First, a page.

On February 4, the Committee On Diversity Affairs (CODA) held the first in a series of discussions aimed at creating a safe space for education and awareness of dimensions of diversity in Sankofa house. The event had a much bigger turnout than expected by CODA members, indicating that these are the kinds of conversations a lot of Lawrentians want to be having.
Senior and CODA chair Brienne Colston said the idea for the forum initially came from wanting to collaborate with Sankofa.
“The house really fosters multi-culturalism and conversation surrounding identity and marginalization,” Colston said. “Since CODA is rooted in social justice, we decided it would be a great collaboration.” Members of CODA wanted all of campus to feel welcome coming to Sankofa—especially those who don’t know about what the house or committee does.
“We were hoping for participants who had never been to our events to walk away with either a new community or a new perspective,” sophomore International Relations Coordinator AJ Williams said. Williams started going to CODA meetings her freshman year “not only as an observer, but to listen and contribute to making campus a safe place for people of color by using my privilege as a platform for those who were not as supported as I was on a campus with an anglo-centric culture.”
CODA works to provide that support. It can be difficult for marginalized students to have a voice on campus—and that difficulty grows with a lack of understanding by others. So, CODA is addressing the problem head-on and providing an avenue for learning and gaining perspective.
“What we’re really hoping to do is to stop issues where they arise,” Colston said. “I think that having conversations like this in a room not only strengthens our own senses of self and our understanding, but it also gives us the ability to articulate things that we don’t like on campus that we normally wouldn’t have the language to do. A lot of people know when something is wrong, but they don’t know how to say it.”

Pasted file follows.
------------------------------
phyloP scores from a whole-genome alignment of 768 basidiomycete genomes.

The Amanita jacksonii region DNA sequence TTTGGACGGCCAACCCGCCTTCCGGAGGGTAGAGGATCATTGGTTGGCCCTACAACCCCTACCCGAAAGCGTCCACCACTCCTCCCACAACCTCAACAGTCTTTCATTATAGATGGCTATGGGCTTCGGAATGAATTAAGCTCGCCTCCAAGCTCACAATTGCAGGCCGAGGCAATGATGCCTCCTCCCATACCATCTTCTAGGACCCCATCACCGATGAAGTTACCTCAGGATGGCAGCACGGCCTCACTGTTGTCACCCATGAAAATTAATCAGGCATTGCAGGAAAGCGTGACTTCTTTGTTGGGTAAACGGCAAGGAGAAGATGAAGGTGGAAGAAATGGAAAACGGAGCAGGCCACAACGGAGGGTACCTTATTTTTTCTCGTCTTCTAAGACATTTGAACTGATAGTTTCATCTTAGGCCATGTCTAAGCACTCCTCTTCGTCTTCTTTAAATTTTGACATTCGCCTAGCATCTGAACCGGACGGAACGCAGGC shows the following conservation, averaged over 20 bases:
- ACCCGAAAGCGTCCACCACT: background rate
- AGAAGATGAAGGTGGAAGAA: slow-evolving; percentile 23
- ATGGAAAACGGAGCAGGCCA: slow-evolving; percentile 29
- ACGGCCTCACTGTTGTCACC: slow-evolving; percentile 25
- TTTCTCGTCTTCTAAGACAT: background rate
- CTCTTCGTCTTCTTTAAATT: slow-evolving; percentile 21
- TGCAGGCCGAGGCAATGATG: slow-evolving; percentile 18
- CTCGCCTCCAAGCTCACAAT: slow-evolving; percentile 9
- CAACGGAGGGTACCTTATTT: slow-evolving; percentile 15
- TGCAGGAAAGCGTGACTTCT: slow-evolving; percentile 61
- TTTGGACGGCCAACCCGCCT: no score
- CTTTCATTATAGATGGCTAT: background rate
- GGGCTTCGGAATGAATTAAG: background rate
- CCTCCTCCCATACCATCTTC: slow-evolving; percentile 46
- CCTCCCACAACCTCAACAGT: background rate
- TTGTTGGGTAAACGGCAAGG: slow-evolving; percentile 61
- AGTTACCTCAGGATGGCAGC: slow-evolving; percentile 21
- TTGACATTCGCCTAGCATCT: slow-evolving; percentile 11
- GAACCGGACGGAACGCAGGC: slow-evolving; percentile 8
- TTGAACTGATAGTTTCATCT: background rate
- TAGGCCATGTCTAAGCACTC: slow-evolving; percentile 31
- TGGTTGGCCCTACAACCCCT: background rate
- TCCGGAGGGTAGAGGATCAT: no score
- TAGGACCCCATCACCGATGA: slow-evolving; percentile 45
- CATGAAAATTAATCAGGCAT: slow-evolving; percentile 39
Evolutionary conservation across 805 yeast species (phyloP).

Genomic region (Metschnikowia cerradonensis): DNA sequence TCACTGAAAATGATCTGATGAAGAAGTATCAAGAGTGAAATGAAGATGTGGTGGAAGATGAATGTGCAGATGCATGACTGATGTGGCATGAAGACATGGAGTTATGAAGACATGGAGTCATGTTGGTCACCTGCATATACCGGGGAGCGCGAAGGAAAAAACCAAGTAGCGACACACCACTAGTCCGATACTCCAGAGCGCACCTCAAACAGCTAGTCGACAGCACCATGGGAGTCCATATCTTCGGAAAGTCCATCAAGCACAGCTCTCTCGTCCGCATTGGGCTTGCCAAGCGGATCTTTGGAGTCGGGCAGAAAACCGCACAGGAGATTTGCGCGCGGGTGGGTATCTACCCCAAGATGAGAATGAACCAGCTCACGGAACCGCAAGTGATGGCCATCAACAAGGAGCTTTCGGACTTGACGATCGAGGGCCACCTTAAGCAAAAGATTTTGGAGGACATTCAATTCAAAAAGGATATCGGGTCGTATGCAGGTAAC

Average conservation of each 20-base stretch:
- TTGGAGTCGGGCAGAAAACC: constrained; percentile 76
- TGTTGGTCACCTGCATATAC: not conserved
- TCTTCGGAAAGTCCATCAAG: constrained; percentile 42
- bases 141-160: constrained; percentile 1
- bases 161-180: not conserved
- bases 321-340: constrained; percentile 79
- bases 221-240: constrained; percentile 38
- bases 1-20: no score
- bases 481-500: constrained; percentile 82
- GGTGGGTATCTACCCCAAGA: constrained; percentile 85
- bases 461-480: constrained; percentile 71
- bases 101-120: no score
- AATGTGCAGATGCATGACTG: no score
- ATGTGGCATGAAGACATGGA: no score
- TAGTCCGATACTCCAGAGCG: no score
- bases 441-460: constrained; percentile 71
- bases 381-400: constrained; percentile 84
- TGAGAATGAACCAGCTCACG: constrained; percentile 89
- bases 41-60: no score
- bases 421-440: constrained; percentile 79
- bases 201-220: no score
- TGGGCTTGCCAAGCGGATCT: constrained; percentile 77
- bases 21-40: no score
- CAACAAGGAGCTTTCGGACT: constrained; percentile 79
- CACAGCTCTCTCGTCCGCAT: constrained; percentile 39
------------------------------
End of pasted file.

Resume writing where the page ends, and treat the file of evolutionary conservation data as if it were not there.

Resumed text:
The night’s topic, “Race and Racism in the Media,” centered on recognizing when and where racism occurs in the media and how to counteract it. The forum started with background on the issue and delved into examples from different forms of racism in TV and advertising, followed by discussion questions in smaller groups. The conversations allowed students to share their experiences, learn from the experiences of others, and learn how to combat racism day to day.
“CODA has and continues to challenge me in my allyship on campus and how to successfully engage and educate in conversations about racism, and in my mindset of race on campus and how important it is to embrace our differences of complexion and culture,” Williams said. CODA’s goal for the future is to provide these tactics to a broader spectrum of campus, not just those already involved.
“A lot of the problems we have come from the fact that people come because they kind of have an idea of what we’re doing. We really want to reach people who maybe don’t have an idea or who maybe have preconceived notions of the group. I think that involves coming to their circles and branching out,” Colston said.
Williams added, “I hope that individuals who have differing opinions join us at future events to constructively bring their opinions and concerns to the table. We all have something to learn from each other.”
And there will be plenty of opportunity for that in the near future. CODA is already planning the next few discussions and have a few topics lined up, including the Ebola scare and cultural appropriation in the music industry—so keep your eye on upcoming Facebook events.